When Irna Phillips was at the height of her career, she controlled an empire that would be considered astonishing today. But what makes her story all the more amazing is that she did it during a time when being a woman with so much power was virtually unheard of.
Irna Phillips Builds An Empire
She was the creator, nurturer, and mastermind of the soap opera genre. Although she hoped to be an actor, it was writing that would make her a star. Phillips got her start in 1930 in Chicago on radio station WGN, writing and acting in what most consider the first soap opera, Painted Dreams.
It was clear from the beginning that Phillips had a talent for creating realistic, multidimensional characters and putting them in fascinating settings. She knew instinctively that soap opera could reach an audience in a much more personal and intimate way than any other medium. She went on to create more radio dramas, including The Guiding Light, which eventually moved to television.
But her greatest creation came when she brought As The World Turns to the television airwaves. Here was a serial that focused on character in lieu of action, with long conversations and dramatic ambiguities. What became cliché years later was totally and thoroughly original in 1956.
Ruling the Roost
The late Edward Trach, an Executive on Procter & Gable’s soaps who had a longtime association with Phillips, noted that her storytelling “was intensely intimate, full of a kind of minutiae of life and full of emotional undercurrents. And it was highly subjective and psychologically based on what people said and what people thought and how different characters would react.”
She knew that the audience wanted to get to know characters as real people, and, so, she explored every facet, every motivation, every thought of her characters. That made these people real and genuine to the audience. And Irna’s characters were very real to her, too.
The stories of her relationships with her characters are, in fact, legendary. The late Helen Wagner, who played Nancy Hughes on ATWT, once recalled that “she never talked to us as the people we were. She always talked to us as the characters she had created.”
Trach concurred, “In the old days, Irna wouldn’t even sanction the idea of actors appearing as themselves for interviews because she felt it was sacrosanct that performers not be put in a position of being seen away from their fictional self.”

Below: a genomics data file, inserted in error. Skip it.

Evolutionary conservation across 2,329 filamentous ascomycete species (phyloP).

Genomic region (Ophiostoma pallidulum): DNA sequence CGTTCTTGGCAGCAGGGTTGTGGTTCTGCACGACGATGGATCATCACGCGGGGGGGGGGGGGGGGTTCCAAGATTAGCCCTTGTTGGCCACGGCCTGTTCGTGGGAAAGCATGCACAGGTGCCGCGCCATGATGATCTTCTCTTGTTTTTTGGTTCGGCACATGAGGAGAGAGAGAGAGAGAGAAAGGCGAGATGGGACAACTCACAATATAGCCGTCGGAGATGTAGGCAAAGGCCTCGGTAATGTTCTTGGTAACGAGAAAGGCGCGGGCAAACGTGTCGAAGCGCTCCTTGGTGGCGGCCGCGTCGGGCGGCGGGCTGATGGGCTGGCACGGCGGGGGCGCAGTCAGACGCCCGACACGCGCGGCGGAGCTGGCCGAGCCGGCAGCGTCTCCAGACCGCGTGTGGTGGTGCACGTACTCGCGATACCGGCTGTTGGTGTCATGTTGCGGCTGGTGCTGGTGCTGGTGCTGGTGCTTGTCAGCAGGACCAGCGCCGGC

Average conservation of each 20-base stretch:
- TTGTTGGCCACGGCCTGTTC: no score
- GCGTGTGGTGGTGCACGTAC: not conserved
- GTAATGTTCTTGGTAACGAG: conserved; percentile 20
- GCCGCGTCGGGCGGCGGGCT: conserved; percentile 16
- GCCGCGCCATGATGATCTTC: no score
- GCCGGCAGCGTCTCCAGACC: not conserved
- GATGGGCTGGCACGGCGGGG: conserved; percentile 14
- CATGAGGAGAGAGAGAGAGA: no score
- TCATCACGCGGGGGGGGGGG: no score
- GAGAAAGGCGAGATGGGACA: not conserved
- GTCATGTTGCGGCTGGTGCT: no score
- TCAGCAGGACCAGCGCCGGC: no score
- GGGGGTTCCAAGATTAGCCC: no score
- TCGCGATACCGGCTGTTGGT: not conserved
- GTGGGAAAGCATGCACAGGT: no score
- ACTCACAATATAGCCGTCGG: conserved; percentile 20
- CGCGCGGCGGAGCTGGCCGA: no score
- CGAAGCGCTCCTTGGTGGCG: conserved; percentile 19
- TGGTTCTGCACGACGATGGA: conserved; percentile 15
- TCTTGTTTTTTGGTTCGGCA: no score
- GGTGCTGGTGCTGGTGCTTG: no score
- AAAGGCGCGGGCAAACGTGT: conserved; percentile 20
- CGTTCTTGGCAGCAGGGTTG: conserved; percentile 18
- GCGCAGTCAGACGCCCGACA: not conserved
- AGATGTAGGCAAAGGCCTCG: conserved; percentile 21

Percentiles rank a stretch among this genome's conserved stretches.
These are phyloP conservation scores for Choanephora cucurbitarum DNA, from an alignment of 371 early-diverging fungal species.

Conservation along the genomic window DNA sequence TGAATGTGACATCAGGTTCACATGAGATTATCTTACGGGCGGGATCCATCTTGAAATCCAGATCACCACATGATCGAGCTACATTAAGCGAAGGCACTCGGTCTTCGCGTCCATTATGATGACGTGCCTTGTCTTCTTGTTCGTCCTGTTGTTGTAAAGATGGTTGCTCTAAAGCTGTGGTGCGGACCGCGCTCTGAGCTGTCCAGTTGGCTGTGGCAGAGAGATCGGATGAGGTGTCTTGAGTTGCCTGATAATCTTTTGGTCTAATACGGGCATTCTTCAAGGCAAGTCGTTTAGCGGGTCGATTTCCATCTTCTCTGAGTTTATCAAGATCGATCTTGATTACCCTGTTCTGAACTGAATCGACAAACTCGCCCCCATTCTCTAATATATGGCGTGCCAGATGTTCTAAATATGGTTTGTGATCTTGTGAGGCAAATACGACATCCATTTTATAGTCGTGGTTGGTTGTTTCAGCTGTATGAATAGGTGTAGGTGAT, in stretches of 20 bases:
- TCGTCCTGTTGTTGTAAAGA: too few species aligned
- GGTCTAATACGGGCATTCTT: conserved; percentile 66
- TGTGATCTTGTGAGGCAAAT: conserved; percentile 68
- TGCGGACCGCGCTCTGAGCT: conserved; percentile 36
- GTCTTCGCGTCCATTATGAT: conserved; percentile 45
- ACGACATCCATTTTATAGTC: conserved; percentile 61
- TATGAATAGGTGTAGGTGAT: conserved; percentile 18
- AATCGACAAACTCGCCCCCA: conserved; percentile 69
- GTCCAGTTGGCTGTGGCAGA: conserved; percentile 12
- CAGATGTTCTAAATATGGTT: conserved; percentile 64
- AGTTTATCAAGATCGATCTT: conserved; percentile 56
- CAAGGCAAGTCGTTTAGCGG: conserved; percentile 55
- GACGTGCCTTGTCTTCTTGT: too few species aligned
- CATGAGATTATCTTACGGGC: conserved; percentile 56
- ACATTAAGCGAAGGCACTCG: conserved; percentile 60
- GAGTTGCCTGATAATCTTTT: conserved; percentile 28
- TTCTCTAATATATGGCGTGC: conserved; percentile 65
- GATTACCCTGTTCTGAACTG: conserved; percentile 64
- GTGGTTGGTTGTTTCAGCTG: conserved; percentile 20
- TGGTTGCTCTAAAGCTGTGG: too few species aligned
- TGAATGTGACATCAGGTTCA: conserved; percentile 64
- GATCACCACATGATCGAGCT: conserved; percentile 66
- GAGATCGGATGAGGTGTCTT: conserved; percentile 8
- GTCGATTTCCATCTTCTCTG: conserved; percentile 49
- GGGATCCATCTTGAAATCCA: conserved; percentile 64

“I was always John,” recalled Daytime Emmy-winning actor Larry Bryggman, who played John Dixon on ATWT. “I was never Larry.”
Fact or Fiction
Eileen Fulton (Lisa, ATWT) was notoriously upset over Phillips’ lack of a distinction between character and actor. “I fought her a lot, mainly because she would not accept the fact that I was Eileen Fulton playing a character. Irna was extraordinarily possessive of the characters she created and as far as she was concerned, we did not exist. She would call me up on the phone and say, ‘Hello, Lisa, this is Irna.’ And I would say, ‘Irna, this is Eileen.’ She would answer, ‘No, dear, to me, you are Lisa.’”
Irna Phillips was a powerhouse who didn’t suffer fools gladly. It’s said that she made executives quake in their boots when she’d call. “When I first joined Procter & Gamble,” recalled Trach, “I was somewhat intimidated going in to meet Irna. People told me horror stories and that other supervisors and producers had been eaten alive by her. They told me that I wouldn’t last six months with her. But when I met her, we hit it off pretty well and I could understand what she was trying to do in the way of storytelling.
“I ended up working with her – I think – longer than anybody else in the business, and I consider myself one of her disciples. I came out of Yale full of all this theory and gobbledygook on the craft of fiction and so on, but I became a student all over again in broadcasting and the serial form with Irna Phillips,” added Trach.
He continued: “And it turned out to be a very healthy, interesting, productive, challenging, maddening, exciting relationship. The thing that saved it very often was that she had a sense of humor and so when things got tense, very often that would be the refuge and the safety valve. We got to be good friends.”
The late John Clarke, an original cast member of another Phillips co-creation, Days of our Lives, remembered the beginnings of his show. “She was in on the casting and she was in on the readings that we did. She was the creative person behind the idea of the show. Irna seemed kind of hard-boiled, but that was her outer appearance. If you could talk to her one-on-one, she was just as soft and sweet as she could be.”
All told, Irna Phillips was responsible for numerous soap operas, including The Guiding Light, The Brighter Day, As The World Turns, Another World, Days of our Lives, and Love Is A Many Splendored Thing. And she left her mark on other shows via her protégés, Agnes Nixon and William J. Bell.
It is said that Irna was writing millions of words a year, but despite the variety of characters Irna Phillips created, it is she, herself, that remains the most fascinating of people. Brilliant, domineering, fierce, intense, ruthless, funny, sweet; all have been used to describe this remarkably complex woman.
Unfortunately, Irna’s death in 1973 ended the script for an amazing life. “She was a very complicated woman, brilliant and outspoken” noted Ed Trach. “She could be affectionate one minute and cruel the next. She could be funny, she could be outrageous. She was always very demanding.
“A fascinating, unpredictable human being. But the fact is she was an incredible talent, not only in what she personally brought to soaps but how she touched the lives of others to give them the gift and to be a teacher to them. I think she was one of the legendary women in this century for her achievements in this form. She had a singular integrity to this sense of storytelling. She created and then blazed a trail and stuck with it no matter what.”